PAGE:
Om Monday, my weekly political cartoon for Guido Fawkes looked at the plans this week for Sunak Rishi, the Conservative government's new Chancellor Of The Exchequer to increase public borrowing and spending, as well removing tax relief, increasing the tax burden overall. But he has just removed one very significant taxes for readers of this website.
Citing Britain as a country of literature, of Shakespeare, of Austen and of Dahl, he announced that VAT, the sales tax applied to digital publications (not print publications), which he dubbed the reading tax, would be removed. This applies to books, newspapers, magazines, all digital publications – including comic books.
Taxes are one of the reasons given by ComiXology for their up-to-70% increase in the cost of digital comic books last week. Making up 20% of the cover price, might that see a reduction in prices in the UK as a result? And in wider Europe to, who ComiXology seem to level peg when it comes to prices?
You will have to wait until December for this zero rate of VAT to come in. Could this make digital comic books cheaper than print comic books again for 2021?
Hardback or e-book, fiction or factual, we're axing the tax on reading.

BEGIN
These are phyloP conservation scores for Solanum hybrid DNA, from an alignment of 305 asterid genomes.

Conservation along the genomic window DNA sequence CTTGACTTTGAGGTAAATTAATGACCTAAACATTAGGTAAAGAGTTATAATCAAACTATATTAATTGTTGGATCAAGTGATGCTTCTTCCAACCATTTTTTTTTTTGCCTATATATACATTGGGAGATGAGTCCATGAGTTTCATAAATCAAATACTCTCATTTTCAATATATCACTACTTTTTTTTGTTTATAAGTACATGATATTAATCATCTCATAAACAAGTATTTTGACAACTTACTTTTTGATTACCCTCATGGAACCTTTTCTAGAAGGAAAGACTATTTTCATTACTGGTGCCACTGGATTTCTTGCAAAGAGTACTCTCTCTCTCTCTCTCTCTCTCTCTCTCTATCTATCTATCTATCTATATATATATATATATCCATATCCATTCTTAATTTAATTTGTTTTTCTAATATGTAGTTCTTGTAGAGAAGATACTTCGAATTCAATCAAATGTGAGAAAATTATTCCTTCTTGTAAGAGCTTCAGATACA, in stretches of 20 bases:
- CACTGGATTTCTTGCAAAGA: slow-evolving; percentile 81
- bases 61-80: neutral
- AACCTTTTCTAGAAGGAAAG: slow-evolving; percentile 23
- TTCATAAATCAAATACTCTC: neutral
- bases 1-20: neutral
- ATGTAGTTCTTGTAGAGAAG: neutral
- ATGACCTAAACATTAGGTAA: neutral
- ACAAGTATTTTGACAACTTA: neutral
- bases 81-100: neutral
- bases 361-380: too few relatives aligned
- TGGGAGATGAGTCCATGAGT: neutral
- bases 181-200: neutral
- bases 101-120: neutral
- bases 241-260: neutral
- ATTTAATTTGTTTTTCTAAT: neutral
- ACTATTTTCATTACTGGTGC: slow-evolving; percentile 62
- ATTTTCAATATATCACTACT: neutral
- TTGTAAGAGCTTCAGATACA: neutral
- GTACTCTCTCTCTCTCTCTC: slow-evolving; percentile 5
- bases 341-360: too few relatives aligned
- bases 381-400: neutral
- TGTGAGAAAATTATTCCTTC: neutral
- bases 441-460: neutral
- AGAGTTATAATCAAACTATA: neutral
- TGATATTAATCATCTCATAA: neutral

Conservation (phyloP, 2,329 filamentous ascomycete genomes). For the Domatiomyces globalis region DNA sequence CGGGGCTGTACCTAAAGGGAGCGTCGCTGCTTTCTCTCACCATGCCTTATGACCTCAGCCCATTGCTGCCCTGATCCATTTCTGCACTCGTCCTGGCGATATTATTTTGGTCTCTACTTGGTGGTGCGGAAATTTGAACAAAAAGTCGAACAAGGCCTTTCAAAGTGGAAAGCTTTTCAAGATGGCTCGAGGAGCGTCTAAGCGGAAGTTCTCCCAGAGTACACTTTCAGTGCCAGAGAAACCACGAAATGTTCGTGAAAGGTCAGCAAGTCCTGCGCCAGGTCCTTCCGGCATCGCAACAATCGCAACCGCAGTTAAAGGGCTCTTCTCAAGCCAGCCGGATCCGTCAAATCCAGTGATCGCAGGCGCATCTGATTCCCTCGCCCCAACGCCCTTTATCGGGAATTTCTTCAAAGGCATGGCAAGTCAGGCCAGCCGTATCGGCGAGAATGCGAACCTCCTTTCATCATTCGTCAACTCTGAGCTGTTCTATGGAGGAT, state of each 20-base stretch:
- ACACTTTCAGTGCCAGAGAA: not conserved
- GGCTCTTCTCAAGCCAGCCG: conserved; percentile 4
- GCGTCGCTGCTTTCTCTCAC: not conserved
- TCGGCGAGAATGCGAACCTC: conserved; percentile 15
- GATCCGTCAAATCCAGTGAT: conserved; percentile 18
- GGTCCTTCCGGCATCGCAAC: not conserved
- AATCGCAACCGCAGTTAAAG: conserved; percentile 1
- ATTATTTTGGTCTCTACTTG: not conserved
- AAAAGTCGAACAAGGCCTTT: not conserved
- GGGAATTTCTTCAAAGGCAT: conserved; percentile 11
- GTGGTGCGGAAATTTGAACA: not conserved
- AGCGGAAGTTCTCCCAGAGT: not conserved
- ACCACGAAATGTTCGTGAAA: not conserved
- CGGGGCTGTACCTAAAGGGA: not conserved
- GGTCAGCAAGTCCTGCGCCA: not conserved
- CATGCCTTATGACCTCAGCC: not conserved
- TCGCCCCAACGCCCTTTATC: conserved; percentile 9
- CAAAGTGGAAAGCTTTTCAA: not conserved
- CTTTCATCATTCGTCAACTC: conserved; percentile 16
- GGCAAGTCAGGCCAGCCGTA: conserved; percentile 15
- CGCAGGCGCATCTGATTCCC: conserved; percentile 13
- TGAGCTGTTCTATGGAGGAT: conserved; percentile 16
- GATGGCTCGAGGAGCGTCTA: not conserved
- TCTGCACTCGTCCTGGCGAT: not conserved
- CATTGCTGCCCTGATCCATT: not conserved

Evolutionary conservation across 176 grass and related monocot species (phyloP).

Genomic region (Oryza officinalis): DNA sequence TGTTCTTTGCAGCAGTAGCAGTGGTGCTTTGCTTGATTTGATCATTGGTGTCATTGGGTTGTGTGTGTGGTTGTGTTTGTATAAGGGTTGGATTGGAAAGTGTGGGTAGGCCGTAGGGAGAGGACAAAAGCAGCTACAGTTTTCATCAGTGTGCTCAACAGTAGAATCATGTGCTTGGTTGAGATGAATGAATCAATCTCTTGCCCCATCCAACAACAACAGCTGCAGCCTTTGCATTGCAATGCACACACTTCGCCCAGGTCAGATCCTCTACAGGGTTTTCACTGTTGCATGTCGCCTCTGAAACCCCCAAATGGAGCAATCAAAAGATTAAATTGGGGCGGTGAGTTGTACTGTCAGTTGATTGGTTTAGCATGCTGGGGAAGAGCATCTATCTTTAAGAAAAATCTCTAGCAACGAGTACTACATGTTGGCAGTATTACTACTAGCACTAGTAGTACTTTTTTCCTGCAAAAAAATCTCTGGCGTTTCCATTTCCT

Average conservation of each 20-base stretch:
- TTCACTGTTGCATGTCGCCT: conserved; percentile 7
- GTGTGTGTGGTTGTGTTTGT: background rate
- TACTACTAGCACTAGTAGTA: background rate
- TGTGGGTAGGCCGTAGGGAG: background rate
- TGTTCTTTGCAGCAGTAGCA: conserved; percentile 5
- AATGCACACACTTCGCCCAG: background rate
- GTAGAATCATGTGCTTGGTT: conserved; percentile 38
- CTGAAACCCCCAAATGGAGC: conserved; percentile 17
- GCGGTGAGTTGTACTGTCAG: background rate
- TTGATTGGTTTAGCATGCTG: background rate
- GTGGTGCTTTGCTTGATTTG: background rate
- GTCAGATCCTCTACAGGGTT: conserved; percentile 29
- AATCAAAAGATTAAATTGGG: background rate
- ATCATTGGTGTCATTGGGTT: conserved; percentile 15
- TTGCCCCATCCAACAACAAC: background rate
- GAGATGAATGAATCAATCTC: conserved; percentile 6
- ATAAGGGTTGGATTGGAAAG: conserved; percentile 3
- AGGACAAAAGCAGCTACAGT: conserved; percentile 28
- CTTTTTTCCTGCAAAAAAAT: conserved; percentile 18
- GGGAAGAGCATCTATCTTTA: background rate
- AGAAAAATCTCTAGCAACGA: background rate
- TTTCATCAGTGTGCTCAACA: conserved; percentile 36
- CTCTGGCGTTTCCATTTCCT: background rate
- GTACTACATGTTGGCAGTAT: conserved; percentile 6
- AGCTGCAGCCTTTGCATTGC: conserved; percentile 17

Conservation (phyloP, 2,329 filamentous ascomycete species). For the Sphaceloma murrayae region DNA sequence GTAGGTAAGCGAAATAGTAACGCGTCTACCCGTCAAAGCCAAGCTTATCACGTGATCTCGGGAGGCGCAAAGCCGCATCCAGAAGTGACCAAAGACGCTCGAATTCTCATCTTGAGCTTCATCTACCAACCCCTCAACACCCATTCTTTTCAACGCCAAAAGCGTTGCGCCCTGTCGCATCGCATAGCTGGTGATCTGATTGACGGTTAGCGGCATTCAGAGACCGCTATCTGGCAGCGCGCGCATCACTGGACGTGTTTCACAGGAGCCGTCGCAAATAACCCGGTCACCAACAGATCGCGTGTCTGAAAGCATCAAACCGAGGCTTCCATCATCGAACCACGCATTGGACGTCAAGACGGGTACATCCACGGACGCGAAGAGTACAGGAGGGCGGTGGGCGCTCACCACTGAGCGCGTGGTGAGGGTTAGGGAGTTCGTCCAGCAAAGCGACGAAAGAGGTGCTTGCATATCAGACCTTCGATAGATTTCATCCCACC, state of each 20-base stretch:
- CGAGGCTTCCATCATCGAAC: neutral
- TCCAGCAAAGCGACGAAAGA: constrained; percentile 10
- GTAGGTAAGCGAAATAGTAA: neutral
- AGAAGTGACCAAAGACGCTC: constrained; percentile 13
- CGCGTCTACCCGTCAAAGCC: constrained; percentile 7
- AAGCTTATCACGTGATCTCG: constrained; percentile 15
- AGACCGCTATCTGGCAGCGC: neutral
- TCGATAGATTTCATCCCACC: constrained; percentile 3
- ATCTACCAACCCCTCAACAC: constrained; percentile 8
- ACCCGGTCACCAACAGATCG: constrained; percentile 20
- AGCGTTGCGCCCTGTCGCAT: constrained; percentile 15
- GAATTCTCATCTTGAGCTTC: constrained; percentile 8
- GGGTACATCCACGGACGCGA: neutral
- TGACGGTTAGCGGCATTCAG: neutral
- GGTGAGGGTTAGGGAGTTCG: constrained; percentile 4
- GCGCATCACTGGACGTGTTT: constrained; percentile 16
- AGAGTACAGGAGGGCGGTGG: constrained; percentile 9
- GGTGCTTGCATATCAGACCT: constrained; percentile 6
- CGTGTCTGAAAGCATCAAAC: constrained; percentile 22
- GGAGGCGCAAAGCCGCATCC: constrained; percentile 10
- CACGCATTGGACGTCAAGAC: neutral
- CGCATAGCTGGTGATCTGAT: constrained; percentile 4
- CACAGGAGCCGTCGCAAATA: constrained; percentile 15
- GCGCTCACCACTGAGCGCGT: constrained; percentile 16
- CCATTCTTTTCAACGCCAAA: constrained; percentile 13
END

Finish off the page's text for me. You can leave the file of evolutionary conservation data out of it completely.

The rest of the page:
— Rishi Sunak (@RishiSunak) March 11, 2020
And subsequently, Bleeding Cool understands that this policy was specifically placed into the Budget by a comic book reading Tory adviser who buys loads of stuff on ComiXology, and was suffering from sticker shock last week. He still has an expensive year ahead of him though…
The budget also looked at a £5 billion emergency response fund to support the NHS and other public services during the spread of coronavirus, with statutory sick pay to all those who choose to self-isolate, even if they don't have symptoms, benefit claimants will be able to claim sick pay on day one, not after a week, a £500m hardship fund to help vulnerable people, fFirms with fewer than 250 staff will be refunded for sick pay payments for two weeks, small firms will be able to access "business interruption" loans of up to £1.2m and business rates will be abolished for firms in the retail, leisure and hospitality sectors with a rateable value below £51,000.
Along with other increased spending, the Chancellor predicted that public sector net borrowing is set to rise this year to 2.1% of GDP, rising to 2.4% and 2.8% in subsequent years – a massive jump from a traditionally fiscally conservative political party. Commentators have stated that this is closer to a Labour government budget in terms of priorities, and a U-Turn in terms of policy.